In the Loop: The On-Again, Off-Again Global War on Terror Is Off Again
We were most amused yesterday to read Secretary of State Hillary Rodham Clinton's statement that administration officials have stopped using "global war on terror," or GWOT, the phrase coined by the Bush administration to describe the fight against al-Qaeda.
Clinton, speaking to reporters on her way to a conference in The Hague, said, "The administration has stopped using the phrase, and I think that speaks for itself, obviously." She added that there had been no formal policy directive to do so. "It's just not being used," she said.
Some administration folks had dismissed a recent e-mail from the Office of Management and Budget -- telling the Pentagon of this policy change and advising them to stop using GWOT in testimony sent to the Hill -- as the work of some addled mid-level bureaucrat.
"There was no memo, no guidance," said Kenneth Baer, an OMB spokesman. "This [e-mail] is the opinion of a career civil servant." Baer said he had "no reason to believe that [GWOT] would be stricken from Hill testimony."
Well, one reason, obviously, might be that "the administration has stopped using the phrase," though there is no formal directive.
But in light of Clinton's statement, which "speaks for itself," we'll suspend our offer to give a buck to the Committee to Protect Journalists any time any testimony goes from the administration to the Hill using the phrase "global war on terror." There was little chance of that happening anyway.
Instead, we'll send a check for $100 to the CPJ, which works to keep journalists in nasty places from being imprisoned or killed. The Washington Post, as it does with employees' charitable contributions, will match. Maybe some people at the OMB or the Pentagon would like to chip in?
QUOTE OF THE WEEK
Or maybe of the year. It's the closing line in Miss Universe 2008 Dayana Mendoza's blog post Friday about her USO-sponsored trip last week to entertain troops at Guantanamo Bay.
"I didn't want to leave," she said, "it was such a relaxing place, so calm and beautiful."
Maybe that's why her entry on the pageant's Web site disappeared not long after a New York Times blog picked it up Monday.
Or maybe not. Maybe it was this observation: "We also met the Military dogs, and they did a very nice demonstration of their skills. All the guys from the Army were amazing with us."
And then, to show the trip wasn't all just fluff: "We visited the Detainees camps and we saw the jails, where they shower, how the[y] recreate themselves with movies, classes of art, books. It was very interesting."
Finally: "I bought a necklace" from a woman on the beach "that will remind me of Guantánamo Bay:)."
We're sure she can go back anytime.
A WORLD OF JUNKETS
Now this from Veja Radar, the online column for the Brazilian magazine Vega. "There, just like here," the headline says.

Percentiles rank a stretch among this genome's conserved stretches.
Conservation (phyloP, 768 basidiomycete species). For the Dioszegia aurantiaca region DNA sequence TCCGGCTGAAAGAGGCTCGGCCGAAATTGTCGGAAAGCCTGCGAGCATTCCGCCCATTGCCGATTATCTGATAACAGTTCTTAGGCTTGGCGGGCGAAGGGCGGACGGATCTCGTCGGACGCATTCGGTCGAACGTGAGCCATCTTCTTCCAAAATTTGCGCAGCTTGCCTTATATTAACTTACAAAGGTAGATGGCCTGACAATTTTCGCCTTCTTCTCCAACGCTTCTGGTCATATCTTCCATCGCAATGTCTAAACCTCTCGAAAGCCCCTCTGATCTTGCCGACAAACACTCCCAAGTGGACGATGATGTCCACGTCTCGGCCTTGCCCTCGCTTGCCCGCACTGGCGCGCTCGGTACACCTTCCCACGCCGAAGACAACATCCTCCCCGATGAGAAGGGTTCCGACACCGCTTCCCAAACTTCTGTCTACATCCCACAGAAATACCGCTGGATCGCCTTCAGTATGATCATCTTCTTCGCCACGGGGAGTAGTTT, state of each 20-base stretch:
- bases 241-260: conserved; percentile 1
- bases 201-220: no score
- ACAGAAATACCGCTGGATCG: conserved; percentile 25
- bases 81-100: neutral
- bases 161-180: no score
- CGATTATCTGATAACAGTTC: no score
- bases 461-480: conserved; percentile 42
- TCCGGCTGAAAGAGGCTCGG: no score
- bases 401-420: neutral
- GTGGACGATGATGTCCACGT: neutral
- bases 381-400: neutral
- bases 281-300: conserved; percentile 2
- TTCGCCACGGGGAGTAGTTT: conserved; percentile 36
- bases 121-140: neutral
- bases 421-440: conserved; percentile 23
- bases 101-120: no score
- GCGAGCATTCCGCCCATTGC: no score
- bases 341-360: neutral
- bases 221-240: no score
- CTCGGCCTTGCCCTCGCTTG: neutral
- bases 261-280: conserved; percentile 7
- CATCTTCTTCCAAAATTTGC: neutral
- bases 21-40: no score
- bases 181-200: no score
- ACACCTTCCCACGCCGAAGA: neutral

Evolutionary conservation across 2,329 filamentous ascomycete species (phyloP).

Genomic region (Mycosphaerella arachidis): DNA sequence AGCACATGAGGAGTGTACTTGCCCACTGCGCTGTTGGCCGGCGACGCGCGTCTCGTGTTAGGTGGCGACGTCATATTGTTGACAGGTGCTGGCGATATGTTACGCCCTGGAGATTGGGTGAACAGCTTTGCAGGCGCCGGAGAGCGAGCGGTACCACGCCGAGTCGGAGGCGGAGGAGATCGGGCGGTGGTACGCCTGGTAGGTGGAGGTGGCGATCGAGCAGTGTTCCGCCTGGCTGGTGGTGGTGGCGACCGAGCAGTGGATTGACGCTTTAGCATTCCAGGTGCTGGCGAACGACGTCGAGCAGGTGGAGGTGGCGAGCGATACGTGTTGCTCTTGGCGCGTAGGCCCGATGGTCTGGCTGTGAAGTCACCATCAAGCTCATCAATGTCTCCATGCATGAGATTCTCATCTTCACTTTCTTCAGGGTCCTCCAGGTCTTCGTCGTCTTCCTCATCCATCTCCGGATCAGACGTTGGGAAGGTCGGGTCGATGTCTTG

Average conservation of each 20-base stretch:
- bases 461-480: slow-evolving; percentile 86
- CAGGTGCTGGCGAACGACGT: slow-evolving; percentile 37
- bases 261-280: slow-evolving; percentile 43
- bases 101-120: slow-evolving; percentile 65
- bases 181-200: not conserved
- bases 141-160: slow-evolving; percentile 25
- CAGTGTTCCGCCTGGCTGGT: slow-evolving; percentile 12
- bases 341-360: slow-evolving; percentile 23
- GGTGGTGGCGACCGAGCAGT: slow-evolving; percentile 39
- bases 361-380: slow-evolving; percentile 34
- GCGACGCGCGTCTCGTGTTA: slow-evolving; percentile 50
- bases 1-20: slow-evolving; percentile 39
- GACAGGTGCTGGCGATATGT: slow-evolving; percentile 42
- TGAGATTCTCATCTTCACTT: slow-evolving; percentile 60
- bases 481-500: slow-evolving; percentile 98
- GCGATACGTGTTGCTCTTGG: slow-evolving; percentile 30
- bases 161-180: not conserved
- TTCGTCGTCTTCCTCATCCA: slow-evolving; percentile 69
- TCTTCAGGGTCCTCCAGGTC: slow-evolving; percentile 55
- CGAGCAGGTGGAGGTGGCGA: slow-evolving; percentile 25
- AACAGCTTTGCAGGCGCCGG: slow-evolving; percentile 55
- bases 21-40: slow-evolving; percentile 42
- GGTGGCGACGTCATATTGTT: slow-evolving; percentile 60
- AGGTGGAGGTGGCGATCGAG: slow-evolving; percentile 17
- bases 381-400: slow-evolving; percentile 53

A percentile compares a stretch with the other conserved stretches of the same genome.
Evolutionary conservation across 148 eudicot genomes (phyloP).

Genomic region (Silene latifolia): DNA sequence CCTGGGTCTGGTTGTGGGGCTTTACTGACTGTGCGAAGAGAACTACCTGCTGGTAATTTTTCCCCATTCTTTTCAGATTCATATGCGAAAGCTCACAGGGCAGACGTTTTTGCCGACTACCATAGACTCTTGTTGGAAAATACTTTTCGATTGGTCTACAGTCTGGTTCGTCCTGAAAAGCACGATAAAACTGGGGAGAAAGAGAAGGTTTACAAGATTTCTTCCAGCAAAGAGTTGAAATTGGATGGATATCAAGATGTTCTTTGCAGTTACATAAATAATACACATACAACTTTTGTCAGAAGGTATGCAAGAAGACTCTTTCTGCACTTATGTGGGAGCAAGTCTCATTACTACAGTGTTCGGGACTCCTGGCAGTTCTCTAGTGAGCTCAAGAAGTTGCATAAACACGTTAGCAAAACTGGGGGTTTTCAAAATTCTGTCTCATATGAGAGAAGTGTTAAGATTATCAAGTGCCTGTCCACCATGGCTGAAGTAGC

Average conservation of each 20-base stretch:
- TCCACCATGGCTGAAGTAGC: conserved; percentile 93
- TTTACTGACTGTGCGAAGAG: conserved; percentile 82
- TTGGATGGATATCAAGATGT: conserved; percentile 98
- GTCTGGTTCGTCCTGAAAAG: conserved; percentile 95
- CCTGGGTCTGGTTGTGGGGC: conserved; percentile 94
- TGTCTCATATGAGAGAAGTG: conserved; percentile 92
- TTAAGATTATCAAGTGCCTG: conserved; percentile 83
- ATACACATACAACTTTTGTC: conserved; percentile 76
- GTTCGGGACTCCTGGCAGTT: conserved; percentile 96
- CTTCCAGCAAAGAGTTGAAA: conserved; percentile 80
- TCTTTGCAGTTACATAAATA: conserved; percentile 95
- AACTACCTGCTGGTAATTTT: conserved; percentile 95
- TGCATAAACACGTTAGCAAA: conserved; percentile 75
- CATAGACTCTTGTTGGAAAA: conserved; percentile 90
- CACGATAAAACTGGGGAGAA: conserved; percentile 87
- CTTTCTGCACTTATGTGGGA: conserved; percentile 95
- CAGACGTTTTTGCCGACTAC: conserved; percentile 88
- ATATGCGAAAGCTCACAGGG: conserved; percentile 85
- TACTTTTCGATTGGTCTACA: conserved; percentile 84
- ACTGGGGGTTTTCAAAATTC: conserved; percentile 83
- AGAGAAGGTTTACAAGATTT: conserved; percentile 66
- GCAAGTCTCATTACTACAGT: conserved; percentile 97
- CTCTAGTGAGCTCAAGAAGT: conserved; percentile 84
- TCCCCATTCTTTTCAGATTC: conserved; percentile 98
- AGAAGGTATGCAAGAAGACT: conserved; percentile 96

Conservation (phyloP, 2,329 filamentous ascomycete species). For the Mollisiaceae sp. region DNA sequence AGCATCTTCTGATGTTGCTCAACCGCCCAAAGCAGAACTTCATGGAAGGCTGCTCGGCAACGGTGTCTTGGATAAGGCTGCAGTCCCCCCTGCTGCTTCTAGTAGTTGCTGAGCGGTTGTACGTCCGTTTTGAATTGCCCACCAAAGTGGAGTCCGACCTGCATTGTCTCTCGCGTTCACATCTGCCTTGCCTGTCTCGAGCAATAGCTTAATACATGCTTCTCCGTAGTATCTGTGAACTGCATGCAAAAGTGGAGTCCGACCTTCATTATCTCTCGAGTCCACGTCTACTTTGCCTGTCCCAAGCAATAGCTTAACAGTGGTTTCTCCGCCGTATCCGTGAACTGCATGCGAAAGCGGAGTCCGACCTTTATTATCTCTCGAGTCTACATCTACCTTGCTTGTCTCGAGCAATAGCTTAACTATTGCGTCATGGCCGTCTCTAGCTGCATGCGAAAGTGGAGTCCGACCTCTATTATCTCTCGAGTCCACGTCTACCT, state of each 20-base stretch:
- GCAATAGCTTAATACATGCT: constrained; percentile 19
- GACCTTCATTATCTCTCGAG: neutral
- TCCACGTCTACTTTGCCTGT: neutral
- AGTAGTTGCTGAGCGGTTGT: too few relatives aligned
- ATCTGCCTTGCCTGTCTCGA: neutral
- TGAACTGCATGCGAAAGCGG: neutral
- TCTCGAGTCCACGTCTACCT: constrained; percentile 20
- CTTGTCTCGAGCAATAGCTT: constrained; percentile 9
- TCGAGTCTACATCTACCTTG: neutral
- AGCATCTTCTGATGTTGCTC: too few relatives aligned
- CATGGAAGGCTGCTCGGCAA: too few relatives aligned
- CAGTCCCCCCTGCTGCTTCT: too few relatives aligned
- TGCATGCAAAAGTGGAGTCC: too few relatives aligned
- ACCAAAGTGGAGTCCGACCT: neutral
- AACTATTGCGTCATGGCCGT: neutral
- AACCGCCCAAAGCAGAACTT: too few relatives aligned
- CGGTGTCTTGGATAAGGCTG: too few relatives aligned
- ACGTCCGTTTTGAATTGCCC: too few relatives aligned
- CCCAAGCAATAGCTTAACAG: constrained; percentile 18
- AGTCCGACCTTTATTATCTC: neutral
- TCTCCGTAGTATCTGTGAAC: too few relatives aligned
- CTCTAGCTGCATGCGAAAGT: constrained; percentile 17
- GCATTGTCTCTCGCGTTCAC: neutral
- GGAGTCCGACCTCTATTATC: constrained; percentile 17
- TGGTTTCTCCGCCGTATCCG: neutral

"Sending congressional groups for pleasant trips around the world is not exclusive to Brazil," the short item says.
"On April 9th, a group of 11 House Representatives arrive in Brasília with the excuse of discussing at the House [Brazil's lower house] environment politics and the use of alternative fuels."
They sure are cynical down there. Sounds as if the congressional delegation led by Rep. Ed Pastor (D-Ariz.) is making a stop in Brazil's capital. Brasilia, pretty much a pit, is not Loop-recommended, but we urge you to sign up for the trip anyway. Small price to pay for Rio, Iguazu Falls and the rest. Leaving Saturday.
The White House made the following nominations: Maryland state official Thomas Perez to be assistant attorney general for civil rights; former Federal Communications Commission official Lawrence E. Strickling to be assistant secretary of commerce for communications and information; Hilary Chandler Tompkins, former chief counsel to New Mexico Gov. Bill Richardson, to be Interior Department solicitor; and Inés R. Triay, already at the Energy Department, to be assistant secretary of energy for environmental management. The White House also formally announced the withdrawal of the nomination of Jonathan Z. Cannon to be deputy administrator of the Environmental Protection Agency.
The White House said last night that President Obama intends to nominate several people for top jobs, including Anne Castle, a Denver lawyer, to be assistant interior secretary for water and science; Mathy V. Stanislaus, an environmental lawyer and chemical engineer, to be assistant administrator for the Office of Solid Waste and Emergency Response at the Environmental Protection Agency; Jo-Ellen Darcy, who has been Senate Finance Committee senior environmental adviser, to be assistant secretary of the Army for civil works; and former Office of Personnel Management deputy director John U. Sepúlveda to be assistant secretary of veterans affairs for human resources.
Fomer Bush national security adviser Stephen J. Hadley is heading to the U.S. Institute of Peace -- the congressionally created and funded outfit that focuses on international conflict management, as a senior adviser for global affairs. He'll co-chair -- with former Clinton national security adviser Samuel R. Berger -- a working group on the Middle East.
It's a non-paying gig, but it offers Hadley an office in the new headquarters on the Mall and a place to hang his hat while he pursues other opportunities.
Frances Fragos Townsend, former Bush homeland security adviser, today joins the Washington office of the law firm Baker Botts as a corporate partner heading a new practice group called Global Security and Corporate Risk Counseling.